What do you think of it? Do you think people visit churches, cathedrals, etc. Why do you think non-believers come there? Find more information about these places and share it in class. Lourdes [load] I 2. Bethlehem 3. Mecca 4. Jerusalem a a city of Israel, which is of great historical importance to Jews, Christians and Muslims. It has many important places for all these religions, such as the Wailing Wall, the Mount of Olives and the Dome of the Rock, an ancient and very holy Muslim building.
This city is regarded by Israel as its capital city, but many Arab people do not accept this. They consider this town a holy place, and many sick people go there because they believe that the water there is holy and has the power to cure them. It is considered the holiest city of Islam. People who are not Muslims are not allowed to go there, but every Muslim must try to make a pilgrimage to Mecca once in their lifetime. Look at the picture of the Nativity the Christmas story and try to restore the story of the birth of Jesus Christ together.
The information below can help you. Have you ever heard the name of Confucius [kan'fjuijasj? Say where he lived and when and what made him famous.
Then read the text to see if you were right. Do the task after the text. Confucius Confucius was one of the greatest moral teachers of all time. He lived in China about five hundred years before Christ. Confucius studied ancient Chinese writings from which he took ideas that to him seemed important to the development of fine characters. Then he taught these ideas to the princes and to the students of all classes who came to him for instruction.
The rules he laid down 2, years ago are still respected. At the age of twenty-two Confucius began to teach men how to live happily. He tried to teach people the right moral conduct based on love, justice, reverence, wisdom, and sincerity.
It made China for a long time to look to the past instead of moving forward. Confucius did not consider himself a god. In fact, he taught nothing about a supreme being. He believed that man was naturally good and could preserve this goodness by living harmoniously with his fellow men. Within five hundred years after his death, his teaching became the philosophy of the state. But when Buddhism appeared, the teachings of Confucius were almost forgotten for a period. They were later revived, and even today his teachings influence the lives of millions of people.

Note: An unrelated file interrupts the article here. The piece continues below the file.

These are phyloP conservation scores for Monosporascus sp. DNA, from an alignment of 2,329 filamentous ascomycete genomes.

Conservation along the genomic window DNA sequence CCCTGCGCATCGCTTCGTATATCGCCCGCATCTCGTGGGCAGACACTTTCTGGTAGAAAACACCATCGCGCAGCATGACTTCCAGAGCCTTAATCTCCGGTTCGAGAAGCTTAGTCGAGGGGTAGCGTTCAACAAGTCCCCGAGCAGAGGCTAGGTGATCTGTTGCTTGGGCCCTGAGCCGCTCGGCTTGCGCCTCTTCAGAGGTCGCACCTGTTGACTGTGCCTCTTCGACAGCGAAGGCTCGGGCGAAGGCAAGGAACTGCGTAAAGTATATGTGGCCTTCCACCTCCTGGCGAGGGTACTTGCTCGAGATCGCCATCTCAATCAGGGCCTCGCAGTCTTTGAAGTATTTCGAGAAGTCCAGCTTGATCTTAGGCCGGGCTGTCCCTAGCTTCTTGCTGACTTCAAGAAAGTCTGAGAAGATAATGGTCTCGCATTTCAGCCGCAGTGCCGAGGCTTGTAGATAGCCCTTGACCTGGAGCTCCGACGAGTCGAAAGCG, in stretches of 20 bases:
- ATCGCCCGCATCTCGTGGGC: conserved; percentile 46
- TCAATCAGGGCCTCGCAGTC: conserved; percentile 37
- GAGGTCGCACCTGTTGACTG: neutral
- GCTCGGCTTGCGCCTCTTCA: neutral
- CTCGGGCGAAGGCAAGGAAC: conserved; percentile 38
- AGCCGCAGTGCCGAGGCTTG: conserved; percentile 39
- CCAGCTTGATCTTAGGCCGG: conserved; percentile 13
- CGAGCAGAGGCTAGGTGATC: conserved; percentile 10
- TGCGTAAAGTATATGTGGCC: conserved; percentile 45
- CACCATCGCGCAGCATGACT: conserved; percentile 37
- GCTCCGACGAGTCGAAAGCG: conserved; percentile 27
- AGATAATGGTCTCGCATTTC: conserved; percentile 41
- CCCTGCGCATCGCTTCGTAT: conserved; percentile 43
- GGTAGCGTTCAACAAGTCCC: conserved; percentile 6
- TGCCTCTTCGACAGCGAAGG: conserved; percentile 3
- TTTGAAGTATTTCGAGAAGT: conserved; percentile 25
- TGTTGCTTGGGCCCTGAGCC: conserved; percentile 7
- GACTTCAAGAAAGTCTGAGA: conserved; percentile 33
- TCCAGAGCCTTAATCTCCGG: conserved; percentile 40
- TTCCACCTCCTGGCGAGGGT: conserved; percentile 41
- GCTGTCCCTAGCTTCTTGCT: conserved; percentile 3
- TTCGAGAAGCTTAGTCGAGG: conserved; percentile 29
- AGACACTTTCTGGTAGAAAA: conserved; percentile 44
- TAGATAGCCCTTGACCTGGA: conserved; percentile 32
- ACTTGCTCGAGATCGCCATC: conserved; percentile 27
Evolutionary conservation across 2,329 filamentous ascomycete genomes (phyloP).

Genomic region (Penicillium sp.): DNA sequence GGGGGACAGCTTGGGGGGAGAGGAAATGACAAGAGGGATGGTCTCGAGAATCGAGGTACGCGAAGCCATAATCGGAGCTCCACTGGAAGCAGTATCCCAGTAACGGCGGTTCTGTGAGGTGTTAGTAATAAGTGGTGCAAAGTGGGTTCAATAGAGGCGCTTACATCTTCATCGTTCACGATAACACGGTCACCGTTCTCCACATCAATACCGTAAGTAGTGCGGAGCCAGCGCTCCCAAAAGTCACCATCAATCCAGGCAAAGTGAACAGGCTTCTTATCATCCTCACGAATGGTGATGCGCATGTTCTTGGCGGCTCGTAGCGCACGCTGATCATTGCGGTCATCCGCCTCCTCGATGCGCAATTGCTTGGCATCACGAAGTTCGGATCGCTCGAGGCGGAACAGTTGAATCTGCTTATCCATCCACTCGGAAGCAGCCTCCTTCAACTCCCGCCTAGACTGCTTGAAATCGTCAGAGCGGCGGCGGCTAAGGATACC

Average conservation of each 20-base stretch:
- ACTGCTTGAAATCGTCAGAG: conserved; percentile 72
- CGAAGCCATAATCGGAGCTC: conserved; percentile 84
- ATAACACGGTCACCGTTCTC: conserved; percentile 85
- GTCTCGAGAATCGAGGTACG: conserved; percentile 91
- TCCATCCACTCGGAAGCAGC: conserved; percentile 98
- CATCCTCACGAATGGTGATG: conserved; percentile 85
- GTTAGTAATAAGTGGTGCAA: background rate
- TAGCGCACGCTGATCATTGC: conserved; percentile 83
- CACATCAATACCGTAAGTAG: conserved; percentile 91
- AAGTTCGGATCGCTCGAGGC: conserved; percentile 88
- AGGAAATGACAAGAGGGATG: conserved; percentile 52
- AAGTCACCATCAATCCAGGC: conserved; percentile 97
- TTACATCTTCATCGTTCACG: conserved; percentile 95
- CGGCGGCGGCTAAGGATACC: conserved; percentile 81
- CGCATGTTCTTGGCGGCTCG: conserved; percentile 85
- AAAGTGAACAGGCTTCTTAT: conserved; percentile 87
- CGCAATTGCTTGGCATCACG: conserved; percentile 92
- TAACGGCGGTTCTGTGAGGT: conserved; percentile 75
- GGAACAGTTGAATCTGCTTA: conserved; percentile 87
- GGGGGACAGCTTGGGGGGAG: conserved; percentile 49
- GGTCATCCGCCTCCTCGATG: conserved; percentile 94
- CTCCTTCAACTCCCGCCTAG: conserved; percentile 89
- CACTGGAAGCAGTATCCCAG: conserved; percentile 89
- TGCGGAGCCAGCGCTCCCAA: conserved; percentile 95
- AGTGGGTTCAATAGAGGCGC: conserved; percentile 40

Discuss the connection between philosophy and religion. Do you believe in dreams and predictions? Read the six questions of a psychological test and put down the answers you could give. You are in a dream and in your dream you find yourself in your ideal house. This is just the house you would love to live in.
Close your eyes, and try to imagine the house. What can you say about it? Now you are in the kitchen of your house. There is a cup on the table. Imagine the cup. What sort of cup is it? In the middle of the clearing there is a building.
What sort of building is it? There is a garden all around the building. What kind of garden is it? In the garden, just in front of you there is a wall.
It is too high to climb over and too long to walk around. But suddenly a small door opens in the wall. Are you going to go through it? Now you are standing on the other side of the wall. There is water in front of you. What sort of water is it? Do you want to swim in it for instance?
Thank you. Read what the answers mean and say how you can analyse and interpret your partner's answers. The house is your idea of yourself. The cup is your idea of love. The building represents your idea of God. This is your idea of the world, your country, life and nature. The water is your idea of what happens after death. Discuss the results of the test above in your class. Say what is your attitude to dreams. Speak about some remarkable dream of yours.
Describe any church or other place of worship you have ever visited. Your topic sentence should tell what church you have visited. You should mention when it was, where the church is situated, what the aim of your visit was. Write a description of the church's interior.
Use the natural order to describe the details inside the church you may start with an overall idea of the place and then move from the door around the place from left to right. Be sure to use exact words to create your description. Describe the feelings the visit gave you. Choose one of the portraits and write a description of one of them. Gather details that can help you to create a clear description.